Google is a growing company. It continues to invest heavily in its basic infrastructure. It keeps entering new businesses.
Yet to read some comments at Seeking Alpha and elsewhere, it's been stupid, then smart, then stupid, then smart, almost every week all year.
Google does have problems. It is outgunned in patents. Its success is creating enemies and drawing the attention of regulators. Many things it has tried to do failed. Most of its revenues still come from basic Web advertising.
But every company has problems, and challenges, and areas where it is relatively weak.
Some of the attitude stems from the recent hand-off of power from Eric Schmidt to co-founder Larry Page (above). Page and Sergey Brin came up with the concept of Google as part of their graduate work at Stanford. Its original search system was dubbed PageRank – Larry Page's ranking system. Some see the two as akin to Bill Gates or Steve Jobs.
But they're not. They have been at the company consistently since its founding. They have been helping run a very large company for quite a while now. Page's hair has gone gray in the service of Google, and one day it's probably going to go thin, too. He took a multi-year graduate seminar on management from Dr. Schmidt and his directors, and he has always been deeply involved in decision-making.
Some of the attitude stems from Page's decision to focus strategically rather than in a scattershot manner. This has caused some scattershot engineers to scatter. When Google couldn't help growing, when the business was so new the top men didn't fully understand it, when it was simple for a new idea to have a material impact on page views or earnings, scattershot made sense.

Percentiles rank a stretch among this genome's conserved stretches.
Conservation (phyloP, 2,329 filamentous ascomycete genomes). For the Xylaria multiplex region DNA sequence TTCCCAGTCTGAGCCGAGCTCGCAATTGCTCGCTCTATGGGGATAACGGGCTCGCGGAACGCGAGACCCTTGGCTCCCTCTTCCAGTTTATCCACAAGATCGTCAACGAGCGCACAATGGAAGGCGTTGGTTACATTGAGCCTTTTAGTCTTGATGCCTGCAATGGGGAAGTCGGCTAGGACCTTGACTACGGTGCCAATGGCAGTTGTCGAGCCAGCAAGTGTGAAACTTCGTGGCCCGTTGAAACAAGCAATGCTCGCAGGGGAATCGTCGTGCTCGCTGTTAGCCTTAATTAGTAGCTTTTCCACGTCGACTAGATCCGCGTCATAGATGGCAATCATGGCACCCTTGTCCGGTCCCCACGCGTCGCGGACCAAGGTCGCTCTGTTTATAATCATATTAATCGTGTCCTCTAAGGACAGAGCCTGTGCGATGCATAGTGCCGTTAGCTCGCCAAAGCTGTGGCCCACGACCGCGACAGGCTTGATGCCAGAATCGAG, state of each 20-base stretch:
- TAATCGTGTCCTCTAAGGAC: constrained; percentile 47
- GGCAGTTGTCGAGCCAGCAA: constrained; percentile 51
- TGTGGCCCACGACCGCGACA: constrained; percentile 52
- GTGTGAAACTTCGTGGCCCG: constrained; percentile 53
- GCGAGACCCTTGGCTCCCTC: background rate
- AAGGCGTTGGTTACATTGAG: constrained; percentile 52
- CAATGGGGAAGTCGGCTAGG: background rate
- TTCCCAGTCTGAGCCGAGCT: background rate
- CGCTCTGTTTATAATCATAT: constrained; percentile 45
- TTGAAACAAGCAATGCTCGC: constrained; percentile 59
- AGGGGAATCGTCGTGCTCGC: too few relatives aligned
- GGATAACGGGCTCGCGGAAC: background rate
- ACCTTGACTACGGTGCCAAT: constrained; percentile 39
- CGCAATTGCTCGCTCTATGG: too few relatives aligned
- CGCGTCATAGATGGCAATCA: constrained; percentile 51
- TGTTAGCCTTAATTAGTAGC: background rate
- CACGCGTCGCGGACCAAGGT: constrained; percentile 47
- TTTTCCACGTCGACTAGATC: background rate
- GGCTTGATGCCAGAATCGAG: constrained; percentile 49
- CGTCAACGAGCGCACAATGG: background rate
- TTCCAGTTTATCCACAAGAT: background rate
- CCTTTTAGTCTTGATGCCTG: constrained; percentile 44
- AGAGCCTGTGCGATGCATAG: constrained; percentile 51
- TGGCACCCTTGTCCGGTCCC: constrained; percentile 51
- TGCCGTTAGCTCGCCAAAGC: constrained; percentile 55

It doesn't make sense any more. Now, to progress, Google must address many stakeholders and not just fanboys. Governments, media companies, lawyers, and its public image, must all be considered. And any idea Google commits to, in order to move the needle of revenue and earnings, has to be a massive hit.
But, unlike Microsoft, Google can still come up with such hits. Because, as has been the case for a decade, the roots of its success remains its cost structure, not its revenue model, and there remain enormous opportunities both to expand its geographic reach and capitalize on it in new ways.
Google is one of those stocks you can buy on dips and hold forever. It's something you can give as a birth present and know the kid has a head start toward college. (I wish companies still mailed stock certificates because it would enhance the value of the gift.) Google doesn't deserve the enormous spread between its annual high and low – over 200 points – that it presently has.
There will come a time when Google's growth will slow, when we'll look to it for dividends, when it will become what I call a “widows and orphans” stock. There will come a time when the Internet's global growth and reach will peak, when some other economic segment will become the focus of investors hungry for quick gains – I'm thinking alternative energy for that myself.
But it is not this day.
Dana says Google relax.
Disclosure: I am long GOOG.
Additional disclosure: Still have those 20 shares in my IRA. I might have a few more through mutual funds and, who knows, maybe even my life insurance company has some stashed somewhere. But I don't know about those.